Get to Know the Band-Aid of the Future

Did you know that the Band-Aid, a staple in most first aid kits and medicine cabinets worldwide, came into being in 1920? This only means that in 2020, which is practically just around the bend, it’s going to turn 100 years old.

So many advancements in the field of health took place since a Johnson & Johnson employee invented the Band-Aid. For instance, penicillin was discovered and, not too long ago, the virus responsible for smallpox has been zapped from the face of the planet. However, the trusted Band-Aid stayed around and remained the same despite of those major changes.

Well, health authorities say that it won’t take long before the Band-Aid undergoes a major facelift and changes the face of first aid as we know it — in the near future, the Band-Aid that you constantly reach for each time you incur a minor skin trauma will be capable of giving off mild electrical current to facilitate wound healing.

Yup, you read it right: a Band-Aid that heals a cut or scrape in no time with the help of electricity. Indeed, that’s a giant leap that will surely revamp the way everyone sees and uses a lowly Band-Aid that’s remained untouched and unscathed for nearly a century now.

Not Really Something New

The truth is the use of electricity in encouraging faster wound healing is nothing new. For decades now, scientists have actually been looking into the ability of electrical stimulation in speeding up wound healing, which is highly beneficial for people who have a hard time in such department, such as those who are suffering from diabetes.

While extremely promising, it’s a highly unreasonable solution for the most part. That’s because in the past the machines used for the generation of mild electrical current were bulky.

Patients back then who underwent therapy often had to leave their homes and step foot inside facilities where such form of treatment was being offered. What’s more, it was a tedious process — a session usually took up to 8 hours at times to complete, often carried out while the individual was fast asleep.

Why Electricity Heals

The reason why mild electrical current can help in speeding up the healing of wounds, according to scientists, is this: electricity encourages the skin to produce more of what’s referred to as fibroblasts.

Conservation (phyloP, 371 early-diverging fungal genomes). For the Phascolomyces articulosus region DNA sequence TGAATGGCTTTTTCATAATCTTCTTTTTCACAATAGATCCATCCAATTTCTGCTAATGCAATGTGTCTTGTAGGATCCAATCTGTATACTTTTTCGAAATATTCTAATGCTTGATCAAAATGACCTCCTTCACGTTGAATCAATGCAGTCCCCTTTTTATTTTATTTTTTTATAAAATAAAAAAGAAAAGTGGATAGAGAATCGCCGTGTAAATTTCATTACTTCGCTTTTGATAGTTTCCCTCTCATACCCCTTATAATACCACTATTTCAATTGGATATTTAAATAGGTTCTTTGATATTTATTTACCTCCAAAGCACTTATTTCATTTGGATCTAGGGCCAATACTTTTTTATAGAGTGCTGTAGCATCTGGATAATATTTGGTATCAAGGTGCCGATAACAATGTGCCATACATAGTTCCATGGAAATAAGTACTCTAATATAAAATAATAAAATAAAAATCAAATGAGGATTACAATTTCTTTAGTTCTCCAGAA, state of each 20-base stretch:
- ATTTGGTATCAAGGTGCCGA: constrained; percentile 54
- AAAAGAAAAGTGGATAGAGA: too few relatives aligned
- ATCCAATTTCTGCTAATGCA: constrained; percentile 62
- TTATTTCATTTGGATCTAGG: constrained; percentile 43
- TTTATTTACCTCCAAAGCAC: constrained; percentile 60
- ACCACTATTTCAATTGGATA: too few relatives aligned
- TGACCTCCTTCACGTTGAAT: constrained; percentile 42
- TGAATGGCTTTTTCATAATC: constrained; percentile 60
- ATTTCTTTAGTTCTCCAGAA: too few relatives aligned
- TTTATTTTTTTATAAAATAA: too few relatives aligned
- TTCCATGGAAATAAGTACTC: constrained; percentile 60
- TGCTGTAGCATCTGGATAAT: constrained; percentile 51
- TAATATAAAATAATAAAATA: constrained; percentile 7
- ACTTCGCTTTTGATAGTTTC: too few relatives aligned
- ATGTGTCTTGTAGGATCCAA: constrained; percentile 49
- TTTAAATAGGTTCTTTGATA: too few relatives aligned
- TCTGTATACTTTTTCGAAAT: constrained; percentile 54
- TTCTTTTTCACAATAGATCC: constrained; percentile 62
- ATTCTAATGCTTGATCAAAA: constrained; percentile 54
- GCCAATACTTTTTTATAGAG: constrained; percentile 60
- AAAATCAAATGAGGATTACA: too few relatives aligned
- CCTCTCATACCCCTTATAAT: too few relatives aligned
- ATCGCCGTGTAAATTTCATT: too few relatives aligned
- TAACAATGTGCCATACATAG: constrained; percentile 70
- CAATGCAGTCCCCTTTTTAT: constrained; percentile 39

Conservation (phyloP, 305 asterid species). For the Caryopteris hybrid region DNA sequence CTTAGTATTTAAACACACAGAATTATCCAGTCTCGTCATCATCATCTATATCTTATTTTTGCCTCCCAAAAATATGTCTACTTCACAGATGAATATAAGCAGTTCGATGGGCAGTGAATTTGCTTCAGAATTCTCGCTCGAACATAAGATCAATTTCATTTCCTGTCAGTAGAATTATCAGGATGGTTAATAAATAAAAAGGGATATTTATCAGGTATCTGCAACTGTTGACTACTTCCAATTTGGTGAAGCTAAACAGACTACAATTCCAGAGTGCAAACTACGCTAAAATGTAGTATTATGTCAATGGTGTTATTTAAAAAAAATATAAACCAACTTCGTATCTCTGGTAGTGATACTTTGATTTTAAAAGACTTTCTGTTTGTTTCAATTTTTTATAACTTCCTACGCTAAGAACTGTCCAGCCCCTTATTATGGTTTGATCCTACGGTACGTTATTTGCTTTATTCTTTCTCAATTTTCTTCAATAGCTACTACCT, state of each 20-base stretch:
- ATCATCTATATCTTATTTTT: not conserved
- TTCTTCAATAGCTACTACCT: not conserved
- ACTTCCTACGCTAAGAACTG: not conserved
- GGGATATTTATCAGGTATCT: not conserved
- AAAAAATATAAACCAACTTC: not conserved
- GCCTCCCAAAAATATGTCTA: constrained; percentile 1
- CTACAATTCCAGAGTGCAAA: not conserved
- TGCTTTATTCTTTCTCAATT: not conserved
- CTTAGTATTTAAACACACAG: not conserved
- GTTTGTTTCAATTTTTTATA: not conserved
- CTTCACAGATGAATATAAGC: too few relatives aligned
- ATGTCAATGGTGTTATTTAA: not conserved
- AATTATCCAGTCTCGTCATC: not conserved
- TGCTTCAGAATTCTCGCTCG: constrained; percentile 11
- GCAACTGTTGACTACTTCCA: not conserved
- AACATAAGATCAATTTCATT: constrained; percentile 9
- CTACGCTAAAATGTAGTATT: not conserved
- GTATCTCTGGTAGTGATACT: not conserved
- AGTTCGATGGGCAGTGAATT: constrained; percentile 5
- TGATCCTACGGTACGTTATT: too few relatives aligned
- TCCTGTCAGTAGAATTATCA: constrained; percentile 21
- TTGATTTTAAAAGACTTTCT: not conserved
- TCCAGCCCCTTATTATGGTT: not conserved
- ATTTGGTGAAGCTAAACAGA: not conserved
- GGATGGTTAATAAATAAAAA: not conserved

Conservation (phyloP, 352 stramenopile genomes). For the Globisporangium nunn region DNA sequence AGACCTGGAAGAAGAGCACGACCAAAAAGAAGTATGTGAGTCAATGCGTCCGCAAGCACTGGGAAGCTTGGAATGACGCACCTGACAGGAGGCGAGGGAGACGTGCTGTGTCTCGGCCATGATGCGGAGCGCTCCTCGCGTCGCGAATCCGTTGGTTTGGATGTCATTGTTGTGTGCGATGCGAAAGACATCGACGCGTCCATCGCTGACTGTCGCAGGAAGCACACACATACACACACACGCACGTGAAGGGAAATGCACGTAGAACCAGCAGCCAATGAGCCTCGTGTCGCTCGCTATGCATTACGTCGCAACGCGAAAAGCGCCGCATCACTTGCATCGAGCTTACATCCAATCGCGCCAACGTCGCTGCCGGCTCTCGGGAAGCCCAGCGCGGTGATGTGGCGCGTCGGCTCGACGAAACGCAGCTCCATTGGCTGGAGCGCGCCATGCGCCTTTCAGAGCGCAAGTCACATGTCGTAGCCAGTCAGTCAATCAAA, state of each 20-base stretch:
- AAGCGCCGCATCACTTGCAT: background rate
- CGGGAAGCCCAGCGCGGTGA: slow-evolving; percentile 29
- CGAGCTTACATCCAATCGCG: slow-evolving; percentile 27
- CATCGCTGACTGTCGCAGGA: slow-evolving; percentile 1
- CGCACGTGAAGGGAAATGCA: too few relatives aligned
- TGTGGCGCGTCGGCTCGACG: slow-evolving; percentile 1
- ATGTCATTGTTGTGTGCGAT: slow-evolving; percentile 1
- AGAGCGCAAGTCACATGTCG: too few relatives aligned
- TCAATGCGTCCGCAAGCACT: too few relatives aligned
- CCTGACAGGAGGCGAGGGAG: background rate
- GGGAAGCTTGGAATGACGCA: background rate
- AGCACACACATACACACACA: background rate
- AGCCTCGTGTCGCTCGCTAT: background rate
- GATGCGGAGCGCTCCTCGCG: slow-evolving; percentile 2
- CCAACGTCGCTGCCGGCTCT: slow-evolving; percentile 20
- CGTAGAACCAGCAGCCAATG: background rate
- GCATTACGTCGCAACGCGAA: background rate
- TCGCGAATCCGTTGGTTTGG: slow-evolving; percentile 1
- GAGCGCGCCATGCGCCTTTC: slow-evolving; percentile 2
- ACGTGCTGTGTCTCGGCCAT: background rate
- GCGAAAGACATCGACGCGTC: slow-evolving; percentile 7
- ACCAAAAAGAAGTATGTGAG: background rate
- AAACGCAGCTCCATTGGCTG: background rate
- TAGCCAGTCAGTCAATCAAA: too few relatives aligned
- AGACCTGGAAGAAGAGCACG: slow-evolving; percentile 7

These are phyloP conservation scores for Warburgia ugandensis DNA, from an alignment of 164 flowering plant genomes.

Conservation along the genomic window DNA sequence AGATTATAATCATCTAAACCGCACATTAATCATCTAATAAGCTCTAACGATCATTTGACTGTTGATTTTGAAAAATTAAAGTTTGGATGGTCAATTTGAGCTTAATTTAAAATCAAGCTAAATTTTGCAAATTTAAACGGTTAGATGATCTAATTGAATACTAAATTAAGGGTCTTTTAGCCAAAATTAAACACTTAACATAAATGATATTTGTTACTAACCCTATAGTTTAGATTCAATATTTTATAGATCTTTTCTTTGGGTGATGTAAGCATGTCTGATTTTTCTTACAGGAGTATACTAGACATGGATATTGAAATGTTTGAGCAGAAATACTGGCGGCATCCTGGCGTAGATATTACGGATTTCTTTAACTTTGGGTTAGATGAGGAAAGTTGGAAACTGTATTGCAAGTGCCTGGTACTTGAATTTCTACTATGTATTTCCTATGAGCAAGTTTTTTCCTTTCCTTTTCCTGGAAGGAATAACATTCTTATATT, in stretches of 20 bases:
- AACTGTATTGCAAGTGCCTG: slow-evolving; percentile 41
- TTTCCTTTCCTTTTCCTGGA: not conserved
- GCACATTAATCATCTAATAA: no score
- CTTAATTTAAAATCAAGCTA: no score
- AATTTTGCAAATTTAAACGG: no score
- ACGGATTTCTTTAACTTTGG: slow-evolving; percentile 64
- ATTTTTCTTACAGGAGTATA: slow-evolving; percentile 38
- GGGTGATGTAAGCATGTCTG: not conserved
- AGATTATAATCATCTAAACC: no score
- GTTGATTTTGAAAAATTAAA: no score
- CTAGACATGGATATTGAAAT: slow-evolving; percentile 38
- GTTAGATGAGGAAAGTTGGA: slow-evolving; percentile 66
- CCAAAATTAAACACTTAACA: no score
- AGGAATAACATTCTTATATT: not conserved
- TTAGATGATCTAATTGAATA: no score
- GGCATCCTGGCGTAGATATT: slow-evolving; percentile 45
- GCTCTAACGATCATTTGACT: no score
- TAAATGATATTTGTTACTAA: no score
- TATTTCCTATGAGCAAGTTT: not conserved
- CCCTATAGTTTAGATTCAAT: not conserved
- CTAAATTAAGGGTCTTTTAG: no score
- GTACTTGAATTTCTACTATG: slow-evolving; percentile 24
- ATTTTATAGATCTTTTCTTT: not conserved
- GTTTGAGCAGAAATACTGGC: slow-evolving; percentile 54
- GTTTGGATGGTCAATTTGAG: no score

Put simply, fibroblasts are special cells found in connective tissues. They are major role players in the synthesis of various structural fibers of the skin, and that includes collagen. Does the name ring a bell? Well, a lot of topical anti-aging products contain collagen in order for them to work — collagen is something that makes the skin firm.

By encouraging the skin to produce more collagen, wound healing is a process that can become considerably shortened. It’s for this reason why scientists of today are pushing the creation of a Band-Aid that produces electricity.

A Foolproof Design Established

Right now, scientists have come up with a nifty way to create a Band-Aid that requires no battery or electrical circuit in order for it to give off electrical current. It’s designed in a way that it can employ the movements of the human body to power itself, pretty much how some battery-less wristwatches work.

This futuristic Band-Aid is made up of a copper band that features a teeny generator and some electrodes. The goal is for it to pick up small mechanical displacements of the wearer’s skin and then convert it into energy. Afterwards, the innovative Band-Aid turns it into electricity that can help facilitate the production of fibroblasts.

To date, the design seems to deliver — at least in the laboratory. Scientists have yet to do structural refinements based on further investigations before this Band-Aid of the future is mass produced.

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